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Sacrilege    by S. J. Parris order for
by S. J. Parris
Order:  USA  Can
Doubleday, 2012 (2012)
Hardcover, CD

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* * *   Reviewed by Hilary Williamson

Sacrilege follows Prophecy and Heresy as the third in a thoroughly researched series of Elizabethan thrillers by S. J. Parris. The series star is Giordano Bruno, a cosmologist, philosopher, writer, and former monk. He is a close friend of both Doctor John Dee (who has left England as this episode opens) and of the powerfully connected Sir Philip Sidney.

Bruno's patron, King Henry III of France, asked Michel de Castelnau, French ambassador to England, to host him in the Embassy. There he spies on burgeoning plots for Elizabeth's brilliant spymaster, Sir Francis Walsingham. Bruno originally came to England seeking the lost fifteenth book of Hermes Trismegistus, stolen from the learned Dee. He actually lays his hands on it this time, only to lose it once more.

It's the summer of 1584. William of Orange has just been assassinated in the Netherlands and there are rumors of the plague reaching London. Bruno notices that he's being shadowed. Capturing his follower, he discovers a young woman, Sophia Underhill, whom he loved and left in Oxford. Well educated and of an independent mind, Sophia reveals that she was forced to marry an older man, Sir Edward Kingsley, in Canterbury. He abused her badly. Now he's been murdered and she is the chief suspect.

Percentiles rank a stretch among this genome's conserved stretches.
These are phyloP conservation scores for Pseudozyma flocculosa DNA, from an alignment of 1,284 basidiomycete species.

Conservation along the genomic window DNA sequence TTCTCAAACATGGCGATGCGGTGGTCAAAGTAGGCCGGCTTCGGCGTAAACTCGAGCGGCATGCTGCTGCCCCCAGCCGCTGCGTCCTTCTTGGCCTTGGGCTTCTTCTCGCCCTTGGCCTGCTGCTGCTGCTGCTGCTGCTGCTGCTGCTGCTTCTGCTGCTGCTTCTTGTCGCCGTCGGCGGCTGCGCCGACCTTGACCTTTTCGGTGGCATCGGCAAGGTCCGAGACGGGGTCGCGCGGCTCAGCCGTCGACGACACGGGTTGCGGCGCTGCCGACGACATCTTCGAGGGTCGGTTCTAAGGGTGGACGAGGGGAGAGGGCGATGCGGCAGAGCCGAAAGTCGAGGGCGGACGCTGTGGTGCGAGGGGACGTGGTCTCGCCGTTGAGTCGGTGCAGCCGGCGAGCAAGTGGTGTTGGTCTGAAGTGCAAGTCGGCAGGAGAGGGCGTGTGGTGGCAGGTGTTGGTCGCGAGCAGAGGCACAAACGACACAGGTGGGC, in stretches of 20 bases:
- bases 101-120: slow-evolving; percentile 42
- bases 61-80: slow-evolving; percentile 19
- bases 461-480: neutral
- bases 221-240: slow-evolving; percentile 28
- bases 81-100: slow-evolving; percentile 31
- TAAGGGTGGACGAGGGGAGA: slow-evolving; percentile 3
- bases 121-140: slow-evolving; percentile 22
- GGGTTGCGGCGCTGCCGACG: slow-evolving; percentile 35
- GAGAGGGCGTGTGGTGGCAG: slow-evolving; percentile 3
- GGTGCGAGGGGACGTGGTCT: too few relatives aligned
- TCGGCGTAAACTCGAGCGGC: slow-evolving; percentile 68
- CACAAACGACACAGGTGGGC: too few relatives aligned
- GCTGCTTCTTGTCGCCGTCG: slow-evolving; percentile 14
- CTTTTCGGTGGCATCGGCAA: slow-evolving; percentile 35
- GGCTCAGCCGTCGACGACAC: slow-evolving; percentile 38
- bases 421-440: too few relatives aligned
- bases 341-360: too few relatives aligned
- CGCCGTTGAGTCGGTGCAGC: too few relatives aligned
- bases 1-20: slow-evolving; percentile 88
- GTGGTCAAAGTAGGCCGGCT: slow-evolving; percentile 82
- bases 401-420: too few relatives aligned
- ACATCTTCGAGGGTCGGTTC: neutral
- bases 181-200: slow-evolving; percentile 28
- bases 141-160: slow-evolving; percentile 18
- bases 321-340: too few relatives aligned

Sophia (who now calls herself Kit and is disguised as a boy) asks Bruno to return with her to Canterbury and clear her name. There she stays with Huguenots who helped her before. Bruno resides with Harry Robinson, an agent of Walsingham's keeping an eye on those suspected of disloyalty to the queen. There are also rumors of a cult of Saint Thomas Becket, the Catholic archbishop murdered in Canterbury Cathedral in the twelfth century on the orders of Queen Elizabeth's father, Henry VIII.

Of course, Bruno gets into trouble in Canterbury. Always the outsider (it's 'not a good time to be a foreigner in England'), he's a natural scapegoat when there are further deaths, and is arrested for murder himself. He falls in love with Sophia all over again, but wonders if his feelings are returned. And he learns that several boys have gone missing in the area; could this relate to his investigation, or to a miracle attributed to Thomas Becket?

Though Bruno ties it all together by the end and foils another devious plot against the English crown, it's by no means a happy ending for him personally. He has unfinished business, which will certainly lead him into more adventure and intrigue. I look forward to reading about it, and highly recommend this series to anyone who appreciates a well researched historical thriller.

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